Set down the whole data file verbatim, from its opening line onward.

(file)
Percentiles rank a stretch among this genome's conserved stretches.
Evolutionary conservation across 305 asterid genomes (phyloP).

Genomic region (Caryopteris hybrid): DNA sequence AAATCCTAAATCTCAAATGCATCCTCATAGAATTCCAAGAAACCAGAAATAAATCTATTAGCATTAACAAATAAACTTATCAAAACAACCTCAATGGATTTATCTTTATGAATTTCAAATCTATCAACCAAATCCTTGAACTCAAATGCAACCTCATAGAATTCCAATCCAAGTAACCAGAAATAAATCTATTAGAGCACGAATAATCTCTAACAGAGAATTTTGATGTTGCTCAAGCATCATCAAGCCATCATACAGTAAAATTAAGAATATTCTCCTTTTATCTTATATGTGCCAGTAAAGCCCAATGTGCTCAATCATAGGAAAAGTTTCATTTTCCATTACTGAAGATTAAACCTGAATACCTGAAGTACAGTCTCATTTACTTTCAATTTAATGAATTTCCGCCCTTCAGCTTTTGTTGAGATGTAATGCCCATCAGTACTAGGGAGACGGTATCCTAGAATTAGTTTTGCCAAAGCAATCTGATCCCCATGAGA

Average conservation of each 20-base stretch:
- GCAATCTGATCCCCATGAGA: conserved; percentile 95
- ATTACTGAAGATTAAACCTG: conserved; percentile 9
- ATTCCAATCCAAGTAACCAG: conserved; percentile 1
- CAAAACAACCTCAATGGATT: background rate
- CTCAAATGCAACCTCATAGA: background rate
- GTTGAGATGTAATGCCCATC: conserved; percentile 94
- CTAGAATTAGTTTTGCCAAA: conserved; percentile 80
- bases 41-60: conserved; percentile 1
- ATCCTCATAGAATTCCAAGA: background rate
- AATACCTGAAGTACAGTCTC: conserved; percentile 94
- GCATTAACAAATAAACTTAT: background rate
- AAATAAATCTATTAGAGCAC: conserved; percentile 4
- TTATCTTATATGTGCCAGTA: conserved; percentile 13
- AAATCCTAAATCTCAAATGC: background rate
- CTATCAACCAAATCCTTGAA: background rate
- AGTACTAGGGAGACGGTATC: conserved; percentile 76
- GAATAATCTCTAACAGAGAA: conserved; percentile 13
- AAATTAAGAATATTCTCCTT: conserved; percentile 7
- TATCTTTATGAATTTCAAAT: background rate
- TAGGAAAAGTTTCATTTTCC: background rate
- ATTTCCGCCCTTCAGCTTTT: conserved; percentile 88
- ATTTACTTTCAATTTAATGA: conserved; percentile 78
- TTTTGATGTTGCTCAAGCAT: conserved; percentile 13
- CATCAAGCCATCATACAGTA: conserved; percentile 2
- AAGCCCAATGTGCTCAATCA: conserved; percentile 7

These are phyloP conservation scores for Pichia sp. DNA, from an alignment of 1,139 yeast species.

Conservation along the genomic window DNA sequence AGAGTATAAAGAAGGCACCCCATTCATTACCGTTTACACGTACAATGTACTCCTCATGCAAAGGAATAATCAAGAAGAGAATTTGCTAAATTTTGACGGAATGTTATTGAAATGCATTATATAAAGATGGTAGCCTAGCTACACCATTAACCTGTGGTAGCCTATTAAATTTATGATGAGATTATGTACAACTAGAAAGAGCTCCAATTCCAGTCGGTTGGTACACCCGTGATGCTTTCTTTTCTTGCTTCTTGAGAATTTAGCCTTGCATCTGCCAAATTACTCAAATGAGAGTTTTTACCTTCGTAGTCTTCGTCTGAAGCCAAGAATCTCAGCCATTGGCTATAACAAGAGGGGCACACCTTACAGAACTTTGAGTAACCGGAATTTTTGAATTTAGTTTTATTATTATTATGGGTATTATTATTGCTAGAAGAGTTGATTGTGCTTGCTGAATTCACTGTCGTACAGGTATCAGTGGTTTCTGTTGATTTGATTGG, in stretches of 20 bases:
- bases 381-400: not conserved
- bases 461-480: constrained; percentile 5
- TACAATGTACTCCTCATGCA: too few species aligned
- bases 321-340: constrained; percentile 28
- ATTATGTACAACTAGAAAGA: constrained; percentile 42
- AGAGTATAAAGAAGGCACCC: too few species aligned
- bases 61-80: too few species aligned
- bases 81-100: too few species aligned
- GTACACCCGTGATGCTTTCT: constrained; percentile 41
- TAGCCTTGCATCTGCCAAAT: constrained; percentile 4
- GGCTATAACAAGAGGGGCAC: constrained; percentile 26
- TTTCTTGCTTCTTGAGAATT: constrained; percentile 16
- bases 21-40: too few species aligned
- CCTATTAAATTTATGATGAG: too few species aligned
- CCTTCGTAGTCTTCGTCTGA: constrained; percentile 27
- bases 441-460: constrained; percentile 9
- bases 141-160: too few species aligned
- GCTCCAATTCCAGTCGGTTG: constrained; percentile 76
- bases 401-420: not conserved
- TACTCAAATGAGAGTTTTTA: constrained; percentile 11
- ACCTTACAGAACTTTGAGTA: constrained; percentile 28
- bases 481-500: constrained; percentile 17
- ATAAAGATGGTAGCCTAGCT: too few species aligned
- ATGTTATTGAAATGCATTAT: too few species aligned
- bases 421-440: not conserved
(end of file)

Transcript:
Percentiles rank a stretch among this genome's conserved stretches.
Evolutionary conservation across 305 asterid genomes (phyloP).

Genomic region (Caryopteris hybrid): DNA sequence AAATCCTAAATCTCAAATGCATCCTCATAGAATTCCAAGAAACCAGAAATAAATCTATTAGCATTAACAAATAAACTTATCAAAACAACCTCAATGGATTTATCTTTATGAATTTCAAATCTATCAACCAAATCCTTGAACTCAAATGCAACCTCATAGAATTCCAATCCAAGTAACCAGAAATAAATCTATTAGAGCACGAATAATCTCTAACAGAGAATTTTGATGTTGCTCAAGCATCATCAAGCCATCATACAGTAAAATTAAGAATATTCTCCTTTTATCTTATATGTGCCAGTAAAGCCCAATGTGCTCAATCATAGGAAAAGTTTCATTTTCCATTACTGAAGATTAAACCTGAATACCTGAAGTACAGTCTCATTTACTTTCAATTTAATGAATTTCCGCCCTTCAGCTTTTGTTGAGATGTAATGCCCATCAGTACTAGGGAGACGGTATCCTAGAATTAGTTTTGCCAAAGCAATCTGATCCCCATGAGA

Average conservation of each 20-base stretch:
- GCAATCTGATCCCCATGAGA: conserved; percentile 95
- ATTACTGAAGATTAAACCTG: conserved; percentile 9
- ATTCCAATCCAAGTAACCAG: conserved; percentile 1
- CAAAACAACCTCAATGGATT: background rate
- CTCAAATGCAACCTCATAGA: background rate
- GTTGAGATGTAATGCCCATC: conserved; percentile 94
- CTAGAATTAGTTTTGCCAAA: conserved; percentile 80
- bases 41-60: conserved; percentile 1
- ATCCTCATAGAATTCCAAGA: background rate
- AATACCTGAAGTACAGTCTC: conserved; percentile 94
- GCATTAACAAATAAACTTAT: background rate
- AAATAAATCTATTAGAGCAC: conserved; percentile 4
- TTATCTTATATGTGCCAGTA: conserved; percentile 13
- AAATCCTAAATCTCAAATGC: background rate
- CTATCAACCAAATCCTTGAA: background rate
- AGTACTAGGGAGACGGTATC: conserved; percentile 76
- GAATAATCTCTAACAGAGAA: conserved; percentile 13
- AAATTAAGAATATTCTCCTT: conserved; percentile 7
- TATCTTTATGAATTTCAAAT: background rate
- TAGGAAAAGTTTCATTTTCC: background rate
- ATTTCCGCCCTTCAGCTTTT: conserved; percentile 88
- ATTTACTTTCAATTTAATGA: conserved; percentile 78
- TTTTGATGTTGCTCAAGCAT: conserved; percentile 13
- CATCAAGCCATCATACAGTA: conserved; percentile 2
- AAGCCCAATGTGCTCAATCA: conserved; percentile 7

These are phyloP conservation scores for Pichia sp. DNA, from an alignment of 1,139 yeast species.

Conservation along the genomic window DNA sequence AGAGTATAAAGAAGGCACCCCATTCATTACCGTTTACACGTACAATGTACTCCTCATGCAAAGGAATAATCAAGAAGAGAATTTGCTAAATTTTGACGGAATGTTATTGAAATGCATTATATAAAGATGGTAGCCTAGCTACACCATTAACCTGTGGTAGCCTATTAAATTTATGATGAGATTATGTACAACTAGAAAGAGCTCCAATTCCAGTCGGTTGGTACACCCGTGATGCTTTCTTTTCTTGCTTCTTGAGAATTTAGCCTTGCATCTGCCAAATTACTCAAATGAGAGTTTTTACCTTCGTAGTCTTCGTCTGAAGCCAAGAATCTCAGCCATTGGCTATAACAAGAGGGGCACACCTTACAGAACTTTGAGTAACCGGAATTTTTGAATTTAGTTTTATTATTATTATGGGTATTATTATTGCTAGAAGAGTTGATTGTGCTTGCTGAATTCACTGTCGTACAGGTATCAGTGGTTTCTGTTGATTTGATTGG, in stretches of 20 bases:
- bases 381-400: not conserved
- bases 461-480: constrained; percentile 5
- TACAATGTACTCCTCATGCA: too few species aligned
- bases 321-340: constrained; percentile 28
- ATTATGTACAACTAGAAAGA: constrained; percentile 42
- AGAGTATAAAGAAGGCACCC: too few species aligned
- bases 61-80: too few species aligned
- bases 81-100: too few species aligned
- GTACACCCGTGATGCTTTCT: constrained; percentile 41
- TAGCCTTGCATCTGCCAAAT: constrained; percentile 4
- GGCTATAACAAGAGGGGCAC: constrained; percentile 26
- TTTCTTGCTTCTTGAGAATT: constrained; percentile 16
- bases 21-40: too few species aligned
- CCTATTAAATTTATGATGAG: too few species aligned
- CCTTCGTAGTCTTCGTCTGA: constrained; percentile 27
- bases 441-460: constrained; percentile 9
- bases 141-160: too few species aligned
- GCTCCAATTCCAGTCGGTTG: constrained; percentile 76
- bases 401-420: not conserved
- TACTCAAATGAGAGTTTTTA: constrained; percentile 11
- ACCTTACAGAACTTTGAGTA: constrained; percentile 28
- bases 481-500: constrained; percentile 17
- ATAAAGATGGTAGCCTAGCT: too few species aligned
- ATGTTATTGAAATGCATTAT: too few species aligned
- bases 421-440: not conserved